Results

Generation of the CskAS T266G allele enables rapid and specific chemical inhibition of Csk

To achieve selective inhibition of Csk, we mutated the “gatekeeper” residue of the catalytic site, thereby enlarging the adenosine triphosphate (ATP)–binding pocket of Csk. The resulting analog-sensitive allele is referred to as CskAS (Fig. 1A), and the protein that it encodes can accommodate bulky analogs of the nonselective kinase inhibitor PP1 (13). In addition, we fused the N terminus of Lck to CskAS to enrich its localization to lipid rafts, and we refer to this construct as membrane CskAS. Because no Csk-null T cell lines exist, and because ablation of Csk in early T cell development results in aberrant maturation of T cells with altered expression of TCR and co-receptors, we expressed CskAS alleles in Jurkat cells, a human T cell line, which has low amounts of Csk present at the membrane in resting cells and for which signaling pathways have been well characterized.

Fig. 1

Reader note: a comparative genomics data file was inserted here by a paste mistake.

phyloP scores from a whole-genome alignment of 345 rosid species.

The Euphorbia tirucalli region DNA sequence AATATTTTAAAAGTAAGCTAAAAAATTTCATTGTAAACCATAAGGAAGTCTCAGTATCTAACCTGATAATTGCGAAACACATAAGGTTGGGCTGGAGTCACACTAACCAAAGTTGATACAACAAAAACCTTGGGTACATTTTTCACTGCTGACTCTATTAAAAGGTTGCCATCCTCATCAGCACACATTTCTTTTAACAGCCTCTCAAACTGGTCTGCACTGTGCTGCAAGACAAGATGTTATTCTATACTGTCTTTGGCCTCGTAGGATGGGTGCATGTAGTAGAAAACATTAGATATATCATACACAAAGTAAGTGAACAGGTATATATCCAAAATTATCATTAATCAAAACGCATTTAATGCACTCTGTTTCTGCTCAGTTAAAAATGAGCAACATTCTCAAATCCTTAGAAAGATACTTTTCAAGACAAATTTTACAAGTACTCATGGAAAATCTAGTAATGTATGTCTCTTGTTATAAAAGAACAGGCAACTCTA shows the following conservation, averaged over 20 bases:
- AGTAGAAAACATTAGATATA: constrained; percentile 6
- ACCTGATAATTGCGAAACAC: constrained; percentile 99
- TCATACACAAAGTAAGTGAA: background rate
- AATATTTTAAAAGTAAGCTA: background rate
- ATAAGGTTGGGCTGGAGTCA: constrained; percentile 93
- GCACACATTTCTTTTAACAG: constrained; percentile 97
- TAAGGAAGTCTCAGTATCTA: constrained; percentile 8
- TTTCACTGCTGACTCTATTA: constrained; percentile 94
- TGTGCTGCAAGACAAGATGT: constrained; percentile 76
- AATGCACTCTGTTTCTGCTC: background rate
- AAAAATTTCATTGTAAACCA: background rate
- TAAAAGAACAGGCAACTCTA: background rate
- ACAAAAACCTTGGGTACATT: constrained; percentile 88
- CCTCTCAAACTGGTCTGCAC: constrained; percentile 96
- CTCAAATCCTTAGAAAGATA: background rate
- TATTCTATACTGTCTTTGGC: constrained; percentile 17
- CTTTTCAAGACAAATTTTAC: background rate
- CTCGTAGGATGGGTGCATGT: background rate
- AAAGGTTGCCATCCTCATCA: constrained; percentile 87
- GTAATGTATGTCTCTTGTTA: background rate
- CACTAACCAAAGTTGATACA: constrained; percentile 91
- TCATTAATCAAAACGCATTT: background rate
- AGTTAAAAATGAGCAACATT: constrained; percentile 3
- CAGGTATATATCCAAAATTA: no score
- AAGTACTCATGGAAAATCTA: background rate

Generation and characterization of the CskAS system. (A) Mutation of the conserved gatekeeper residue of Csk (T266G) enables larger analogs of PP1 to access the catalytic site. The 11 N-terminal amino acid residues of Lck were fused to CskAS to enforce its localization to lipid rafts in the plasma membrane. Abbreviations for the amino acid residues are as follows: C, Cys; D, Asp; E, Glu; G, Gly; M, Met; N, Asn; S, Ser; and V, Val. (B) Structures of PP1 and 3-IB-PP1. (C) Jurkat cells were transiently cotransfected with plasmid encoding GFP and plasmid encoding either cytoplasmic CskAS or membrane CskAS. After 16 hours, cells were starved of serum, stimulated with antibody against TCR for 5 min in the presence of DMSO or the indicated doses of 3-IB-PP1, and then analyzed for the presence of pERK. Data show the percentages of live GFP and GFP+ cells that contain pERK. Data are representative of three independent experiments.